Volume 3: Teachers, teaching and teacher education in physical education
The previous blog asked what the impact has been of ‘recruiting’ good PE students to be the teachers of the future. It argued that, as teachers, we identify students who show the attributes of being an outstanding PE teacher and then nurture them towards the profession. Yet in doing so do we replicate, generation on generation, the ideal skills and disposition of a PE teacher and in turn limit our subject area and stop it from developing in new and exciting ways?
This week’s blog looks at how teacher education continues to produce ‘mini-me’s’. It shows that one year teacher education programs have little time to challenge teachers to break the ‘mould’ and to develop teachers that our different from the dominant games-players.
Capel, S. & Katene, W. (2000/2012) Secondary PGCE PE students’ perceptions of their subject knowledge. In D. Kirk (ed.) Physical Education: Volume III. (pp. 57-80) London: Routledge.
My ‘take home’ message – the implications of the research on practice
My great aspiration as both an aspiring and as a newly qualified teacher was to coach the rugby 1st XV at one of the top public schools in the UK. Director of Rugby was my dream job title and position but if I got also to teach some cricket then great. These were the two games that I did best and loved the most and I thought I would be happy doing those.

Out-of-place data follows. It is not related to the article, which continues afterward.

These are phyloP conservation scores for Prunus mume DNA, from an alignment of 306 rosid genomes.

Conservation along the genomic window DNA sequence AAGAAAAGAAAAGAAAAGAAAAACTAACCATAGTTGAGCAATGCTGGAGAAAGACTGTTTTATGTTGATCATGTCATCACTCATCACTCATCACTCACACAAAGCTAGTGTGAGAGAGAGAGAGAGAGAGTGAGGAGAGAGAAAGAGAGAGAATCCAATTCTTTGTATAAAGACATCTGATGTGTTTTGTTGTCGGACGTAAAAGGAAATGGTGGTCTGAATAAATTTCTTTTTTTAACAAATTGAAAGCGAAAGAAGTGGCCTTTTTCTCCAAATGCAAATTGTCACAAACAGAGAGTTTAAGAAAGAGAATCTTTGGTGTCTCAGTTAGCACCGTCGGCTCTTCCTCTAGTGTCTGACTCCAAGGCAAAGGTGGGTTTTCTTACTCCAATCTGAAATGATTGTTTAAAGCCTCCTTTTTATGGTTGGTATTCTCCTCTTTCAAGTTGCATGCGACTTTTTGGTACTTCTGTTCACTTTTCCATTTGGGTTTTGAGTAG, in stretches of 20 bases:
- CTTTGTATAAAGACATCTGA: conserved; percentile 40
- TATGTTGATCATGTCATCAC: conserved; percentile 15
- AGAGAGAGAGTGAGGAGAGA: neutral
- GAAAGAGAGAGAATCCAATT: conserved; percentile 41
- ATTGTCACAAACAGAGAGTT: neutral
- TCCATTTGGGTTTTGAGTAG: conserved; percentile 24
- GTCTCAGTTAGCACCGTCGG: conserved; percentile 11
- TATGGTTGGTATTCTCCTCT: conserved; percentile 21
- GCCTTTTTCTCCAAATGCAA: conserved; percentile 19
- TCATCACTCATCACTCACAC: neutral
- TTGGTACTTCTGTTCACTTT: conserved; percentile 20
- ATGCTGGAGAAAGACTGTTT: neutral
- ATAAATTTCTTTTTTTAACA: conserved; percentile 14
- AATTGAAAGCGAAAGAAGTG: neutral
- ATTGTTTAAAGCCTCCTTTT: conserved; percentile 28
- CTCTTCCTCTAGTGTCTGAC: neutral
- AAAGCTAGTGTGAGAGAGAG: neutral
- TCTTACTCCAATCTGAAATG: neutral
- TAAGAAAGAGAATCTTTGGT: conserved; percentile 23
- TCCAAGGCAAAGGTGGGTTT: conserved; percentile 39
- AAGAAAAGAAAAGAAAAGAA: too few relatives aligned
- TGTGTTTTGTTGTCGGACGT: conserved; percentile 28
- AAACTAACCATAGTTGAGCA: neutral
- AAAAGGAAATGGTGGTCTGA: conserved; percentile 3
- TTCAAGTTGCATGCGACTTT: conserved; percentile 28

What I didn't realise at the time was that I wasn’t good enough as a coach to take on that role. What I also didn’t realise was that I would eventually be better with people and with education than I was ever with coaching. So why did I have those aspirations?
I guess it comes down to proficiency. I would consider myself to a good rugby player and a good cricketer. I even got a bit of cash to play a few games of rugby (union and league). However, experience tells me that I was a journeyman player – but if you’d heard me talk a few years ago I was considerably better than that (after all I played with and against a few future internationals and some of that must have rubbed off on me). Still, these are the games that I knew – in which I was expert and that level of knowledge was vital. I had played rugby three or four times a week (and cricket in the summer) for more than a decade. I knew the skills and the drills and I understood the different steps that I need to take to help students develop.
This engagement continued in my sports studies degree where I played rugby and cricket for the university. My other proficiencies lay in games (mainly) but also in athletics and a little in swimming. Unsurprisingly these are the activities I felt most confident in when I started my Post-Graduate Certificate in Education (the PGCE in the title of the paper). I got to teach rugby in my first placement and cricket in my second and – by default (i.e. the curriculum offerings in my two placement schools) – I also gained a degree of proficiency in basketball. I remember doing some things at University (gymnastics, swimming and even some dance) but these are not things I would profess to be good at and I wasn’t alone.